• Prioritizing the following based on clinical needs:

    • Services that, if deferred, can result in patient harm.
    • At-risk populations who would benefit most from those services (such as those with serious underlying health conditions, those most at-risk for complications from delayed care, or those without access to telehealth).
  • Suitable personal protective equipment (PPE)
  • Separate COVID-19 treatment areas
  • Adequate SARS COV-2 pre-screening or testing capabilities for patients and staff.
  • Minimizing visitors, and if allowed, assessing them for COVID-19 symptoms upon entry to the facility
  • Sanitation protocols – thorough cleaning and disinfection prior to using spaces or facilities for patients with NCC needs

Recommendations for Patients

Patients need to know when it is safe to return to healthcare facilities, and what to expect when they do. CMS issued the following recommendations to help guide patients as they consider seeking non-emergency care:

  • Do not postpone urgent care: CMS cautions patients against postponing care that is urgent or may lead to complications such as heart attack or stroke or necessary preventive care such as immunizations or cancer screening.
  • Check whether it’s safe to go to hospital: Healthcare providers have been instructed to take all appropriate precautions to ensure that care is as safe as possible for patients. Patients should ensure that they know about the safety measures taken by their provider’s facility.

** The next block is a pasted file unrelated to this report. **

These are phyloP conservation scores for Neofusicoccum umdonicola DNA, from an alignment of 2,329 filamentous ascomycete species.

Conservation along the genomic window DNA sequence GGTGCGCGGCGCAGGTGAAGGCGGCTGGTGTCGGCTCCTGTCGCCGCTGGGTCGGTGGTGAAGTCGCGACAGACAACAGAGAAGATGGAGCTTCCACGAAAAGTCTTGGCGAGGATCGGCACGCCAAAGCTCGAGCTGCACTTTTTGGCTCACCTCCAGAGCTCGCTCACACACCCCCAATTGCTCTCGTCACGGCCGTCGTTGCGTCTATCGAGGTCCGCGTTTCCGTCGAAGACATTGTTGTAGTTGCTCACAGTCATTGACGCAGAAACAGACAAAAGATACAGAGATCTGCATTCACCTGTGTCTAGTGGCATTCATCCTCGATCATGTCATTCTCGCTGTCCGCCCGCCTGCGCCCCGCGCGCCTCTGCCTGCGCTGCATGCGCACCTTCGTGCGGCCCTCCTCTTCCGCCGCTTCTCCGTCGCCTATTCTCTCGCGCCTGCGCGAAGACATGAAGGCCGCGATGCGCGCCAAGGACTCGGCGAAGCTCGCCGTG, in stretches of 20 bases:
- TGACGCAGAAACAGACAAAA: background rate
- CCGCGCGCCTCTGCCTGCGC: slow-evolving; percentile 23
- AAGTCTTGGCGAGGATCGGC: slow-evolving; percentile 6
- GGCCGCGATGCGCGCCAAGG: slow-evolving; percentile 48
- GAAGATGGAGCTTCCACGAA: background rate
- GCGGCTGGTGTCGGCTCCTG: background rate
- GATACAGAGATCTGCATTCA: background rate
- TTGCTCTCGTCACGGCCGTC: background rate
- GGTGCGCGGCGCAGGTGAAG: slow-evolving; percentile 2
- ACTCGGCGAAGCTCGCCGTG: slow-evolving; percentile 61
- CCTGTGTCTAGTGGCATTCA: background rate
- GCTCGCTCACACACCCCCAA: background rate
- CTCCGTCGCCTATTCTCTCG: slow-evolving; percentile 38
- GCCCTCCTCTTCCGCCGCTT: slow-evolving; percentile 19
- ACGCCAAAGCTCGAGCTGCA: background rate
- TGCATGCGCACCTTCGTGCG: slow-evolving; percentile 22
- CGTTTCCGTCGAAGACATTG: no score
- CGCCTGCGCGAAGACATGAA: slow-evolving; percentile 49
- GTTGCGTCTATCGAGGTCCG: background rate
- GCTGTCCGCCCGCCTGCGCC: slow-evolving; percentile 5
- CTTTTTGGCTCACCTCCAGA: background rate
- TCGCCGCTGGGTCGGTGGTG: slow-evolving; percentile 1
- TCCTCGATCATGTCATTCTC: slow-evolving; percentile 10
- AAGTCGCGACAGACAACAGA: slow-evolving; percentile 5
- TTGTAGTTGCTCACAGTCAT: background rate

• Consider Telehealth or Virtual Visits: Telehealth minimizes the risk of transmission of Covid19. Patients should ask their provider if virtual visits are an option.
  • Know the safety protocols associated with an office visit: Providers may instruct patients to wear a face mask, limit the number of people who accompany them to the hospital, avoid crowded areas, undergo screening before entering the facility, and wash hands frequently.
  • Testing for COVID-19: Patients should also discuss with their provider if they should get tested for COVID-19 before seeking healthcare. Testing may be necessary before surgery, childbirth, or a procedure.

CMS advises high-risk patients including those with underlying chronic conditions such as high blood pressure, diabetes, kidney disease, or those who are over 65 years of age, to stay home as far as possible. If they do go outside, they should avoid crowds and practice social distancing by staying 6 feet away from others.

Outsourced Medical Billing for Efficient RCM Support

Health care facilities experienced a significant drop in revenue as a result of postponed or cancelled treatments. A TransUnion Healthcare analysis of more than 500 U.S. hospitals found a 32% – 60% decline in visit volumes between the weeks of March 1 and March 29, compared against pre-COVID-19 volumes (www.healthleadersmedia.com). As patients return, providers need to focus on reassuring them and re-establishing normal operations. Outsourced medical billing services can help facilities get back on track financially.